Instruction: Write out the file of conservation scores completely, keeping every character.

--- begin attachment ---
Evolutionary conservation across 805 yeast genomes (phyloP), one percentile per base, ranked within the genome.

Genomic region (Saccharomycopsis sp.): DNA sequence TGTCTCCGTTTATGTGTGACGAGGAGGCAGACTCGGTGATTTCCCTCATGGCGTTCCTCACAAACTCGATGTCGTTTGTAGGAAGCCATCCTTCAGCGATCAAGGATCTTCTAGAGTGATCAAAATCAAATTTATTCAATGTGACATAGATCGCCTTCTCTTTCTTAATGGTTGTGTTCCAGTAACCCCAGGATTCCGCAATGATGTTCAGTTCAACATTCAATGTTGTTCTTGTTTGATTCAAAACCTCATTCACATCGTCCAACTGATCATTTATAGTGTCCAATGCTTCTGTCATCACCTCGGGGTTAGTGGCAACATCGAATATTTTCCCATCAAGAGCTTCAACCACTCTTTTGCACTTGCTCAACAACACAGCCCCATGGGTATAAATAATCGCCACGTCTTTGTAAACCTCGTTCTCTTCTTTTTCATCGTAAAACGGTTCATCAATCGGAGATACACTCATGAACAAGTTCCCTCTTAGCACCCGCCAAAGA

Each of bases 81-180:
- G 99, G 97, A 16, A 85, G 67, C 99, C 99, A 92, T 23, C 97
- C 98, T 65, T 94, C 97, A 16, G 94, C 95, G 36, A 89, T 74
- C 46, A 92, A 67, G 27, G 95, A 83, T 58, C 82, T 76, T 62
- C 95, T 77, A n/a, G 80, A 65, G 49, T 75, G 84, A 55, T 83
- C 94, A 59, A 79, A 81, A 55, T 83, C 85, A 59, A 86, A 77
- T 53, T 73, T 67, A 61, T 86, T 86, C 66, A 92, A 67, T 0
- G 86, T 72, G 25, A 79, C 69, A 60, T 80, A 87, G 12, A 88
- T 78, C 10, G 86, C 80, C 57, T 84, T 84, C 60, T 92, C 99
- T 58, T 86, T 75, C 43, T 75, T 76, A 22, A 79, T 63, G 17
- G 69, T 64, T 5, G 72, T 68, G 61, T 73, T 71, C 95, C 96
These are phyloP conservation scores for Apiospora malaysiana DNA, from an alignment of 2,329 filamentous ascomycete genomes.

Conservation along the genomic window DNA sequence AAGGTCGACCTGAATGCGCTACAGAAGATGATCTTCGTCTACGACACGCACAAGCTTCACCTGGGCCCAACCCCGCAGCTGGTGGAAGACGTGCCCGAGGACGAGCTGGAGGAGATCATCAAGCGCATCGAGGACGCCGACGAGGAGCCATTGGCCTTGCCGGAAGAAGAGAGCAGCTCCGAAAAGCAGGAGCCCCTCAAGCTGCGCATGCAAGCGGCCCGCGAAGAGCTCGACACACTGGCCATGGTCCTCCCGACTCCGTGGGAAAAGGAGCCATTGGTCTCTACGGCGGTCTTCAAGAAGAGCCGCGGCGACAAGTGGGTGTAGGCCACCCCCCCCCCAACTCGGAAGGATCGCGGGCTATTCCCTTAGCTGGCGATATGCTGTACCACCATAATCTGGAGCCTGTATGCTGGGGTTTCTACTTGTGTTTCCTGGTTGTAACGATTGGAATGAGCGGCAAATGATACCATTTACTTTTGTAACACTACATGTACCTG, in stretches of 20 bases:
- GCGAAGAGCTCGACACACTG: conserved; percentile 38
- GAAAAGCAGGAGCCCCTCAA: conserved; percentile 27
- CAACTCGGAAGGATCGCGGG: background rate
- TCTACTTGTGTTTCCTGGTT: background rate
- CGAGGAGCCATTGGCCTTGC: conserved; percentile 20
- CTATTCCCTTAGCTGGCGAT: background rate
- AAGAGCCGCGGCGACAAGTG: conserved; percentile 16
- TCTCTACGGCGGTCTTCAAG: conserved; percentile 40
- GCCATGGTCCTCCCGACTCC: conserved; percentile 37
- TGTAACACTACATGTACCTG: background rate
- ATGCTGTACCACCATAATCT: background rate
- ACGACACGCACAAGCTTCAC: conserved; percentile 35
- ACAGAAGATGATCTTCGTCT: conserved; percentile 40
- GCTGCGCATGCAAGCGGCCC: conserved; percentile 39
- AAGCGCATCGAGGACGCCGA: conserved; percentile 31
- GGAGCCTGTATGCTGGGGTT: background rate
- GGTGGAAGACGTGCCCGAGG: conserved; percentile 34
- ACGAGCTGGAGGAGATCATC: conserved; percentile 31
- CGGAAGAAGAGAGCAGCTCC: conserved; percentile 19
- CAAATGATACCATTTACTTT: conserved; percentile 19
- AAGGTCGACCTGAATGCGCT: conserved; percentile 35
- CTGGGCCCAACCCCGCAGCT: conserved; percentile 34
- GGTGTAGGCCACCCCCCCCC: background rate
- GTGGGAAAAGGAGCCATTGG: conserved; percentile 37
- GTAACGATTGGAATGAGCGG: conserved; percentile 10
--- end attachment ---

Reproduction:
Evolutionary conservation across 805 yeast genomes (phyloP), one percentile per base, ranked within the genome.

Genomic region (Saccharomycopsis sp.): DNA sequence TGTCTCCGTTTATGTGTGACGAGGAGGCAGACTCGGTGATTTCCCTCATGGCGTTCCTCACAAACTCGATGTCGTTTGTAGGAAGCCATCCTTCAGCGATCAAGGATCTTCTAGAGTGATCAAAATCAAATTTATTCAATGTGACATAGATCGCCTTCTCTTTCTTAATGGTTGTGTTCCAGTAACCCCAGGATTCCGCAATGATGTTCAGTTCAACATTCAATGTTGTTCTTGTTTGATTCAAAACCTCATTCACATCGTCCAACTGATCATTTATAGTGTCCAATGCTTCTGTCATCACCTCGGGGTTAGTGGCAACATCGAATATTTTCCCATCAAGAGCTTCAACCACTCTTTTGCACTTGCTCAACAACACAGCCCCATGGGTATAAATAATCGCCACGTCTTTGTAAACCTCGTTCTCTTCTTTTTCATCGTAAAACGGTTCATCAATCGGAGATACACTCATGAACAAGTTCCCTCTTAGCACCCGCCAAAGA

Each of bases 81-180:
- G 99, G 97, A 16, A 85, G 67, C 99, C 99, A 92, T 23, C 97
- C 98, T 65, T 94, C 97, A 16, G 94, C 95, G 36, A 89, T 74
- C 46, A 92, A 67, G 27, G 95, A 83, T 58, C 82, T 76, T 62
- C 95, T 77, A n/a, G 80, A 65, G 49, T 75, G 84, A 55, T 83
- C 94, A 59, A 79, A 81, A 55, T 83, C 85, A 59, A 86, A 77
- T 53, T 73, T 67, A 61, T 86, T 86, C 66, A 92, A 67, T 0
- G 86, T 72, G 25, A 79, C 69, A 60, T 80, A 87, G 12, A 88
- T 78, C 10, G 86, C 80, C 57, T 84, T 84, C 60, T 92, C 99
- T 58, T 86, T 75, C 43, T 75, T 76, A 22, A 79, T 63, G 17
- G 69, T 64, T 5, G 72, T 68, G 61, T 73, T 71, C 95, C 96
These are phyloP conservation scores for Apiospora malaysiana DNA, from an alignment of 2,329 filamentous ascomycete genomes.

Conservation along the genomic window DNA sequence AAGGTCGACCTGAATGCGCTACAGAAGATGATCTTCGTCTACGACACGCACAAGCTTCACCTGGGCCCAACCCCGCAGCTGGTGGAAGACGTGCCCGAGGACGAGCTGGAGGAGATCATCAAGCGCATCGAGGACGCCGACGAGGAGCCATTGGCCTTGCCGGAAGAAGAGAGCAGCTCCGAAAAGCAGGAGCCCCTCAAGCTGCGCATGCAAGCGGCCCGCGAAGAGCTCGACACACTGGCCATGGTCCTCCCGACTCCGTGGGAAAAGGAGCCATTGGTCTCTACGGCGGTCTTCAAGAAGAGCCGCGGCGACAAGTGGGTGTAGGCCACCCCCCCCCCAACTCGGAAGGATCGCGGGCTATTCCCTTAGCTGGCGATATGCTGTACCACCATAATCTGGAGCCTGTATGCTGGGGTTTCTACTTGTGTTTCCTGGTTGTAACGATTGGAATGAGCGGCAAATGATACCATTTACTTTTGTAACACTACATGTACCTG, in stretches of 20 bases:
- GCGAAGAGCTCGACACACTG: conserved; percentile 38
- GAAAAGCAGGAGCCCCTCAA: conserved; percentile 27
- CAACTCGGAAGGATCGCGGG: background rate
- TCTACTTGTGTTTCCTGGTT: background rate
- CGAGGAGCCATTGGCCTTGC: conserved; percentile 20
- CTATTCCCTTAGCTGGCGAT: background rate
- AAGAGCCGCGGCGACAAGTG: conserved; percentile 16
- TCTCTACGGCGGTCTTCAAG: conserved; percentile 40
- GCCATGGTCCTCCCGACTCC: conserved; percentile 37
- TGTAACACTACATGTACCTG: background rate
- ATGCTGTACCACCATAATCT: background rate
- ACGACACGCACAAGCTTCAC: conserved; percentile 35
- ACAGAAGATGATCTTCGTCT: conserved; percentile 40
- GCTGCGCATGCAAGCGGCCC: conserved; percentile 39
- AAGCGCATCGAGGACGCCGA: conserved; percentile 31
- GGAGCCTGTATGCTGGGGTT: background rate
- GGTGGAAGACGTGCCCGAGG: conserved; percentile 34
- ACGAGCTGGAGGAGATCATC: conserved; percentile 31
- CGGAAGAAGAGAGCAGCTCC: conserved; percentile 19
- CAAATGATACCATTTACTTT: conserved; percentile 19
- AAGGTCGACCTGAATGCGCT: conserved; percentile 35
- CTGGGCCCAACCCCGCAGCT: conserved; percentile 34
- GGTGTAGGCCACCCCCCCCC: background rate
- GTGGGAAAAGGAGCCATTGG: conserved; percentile 37
- GTAACGATTGGAATGAGCGG: conserved; percentile 10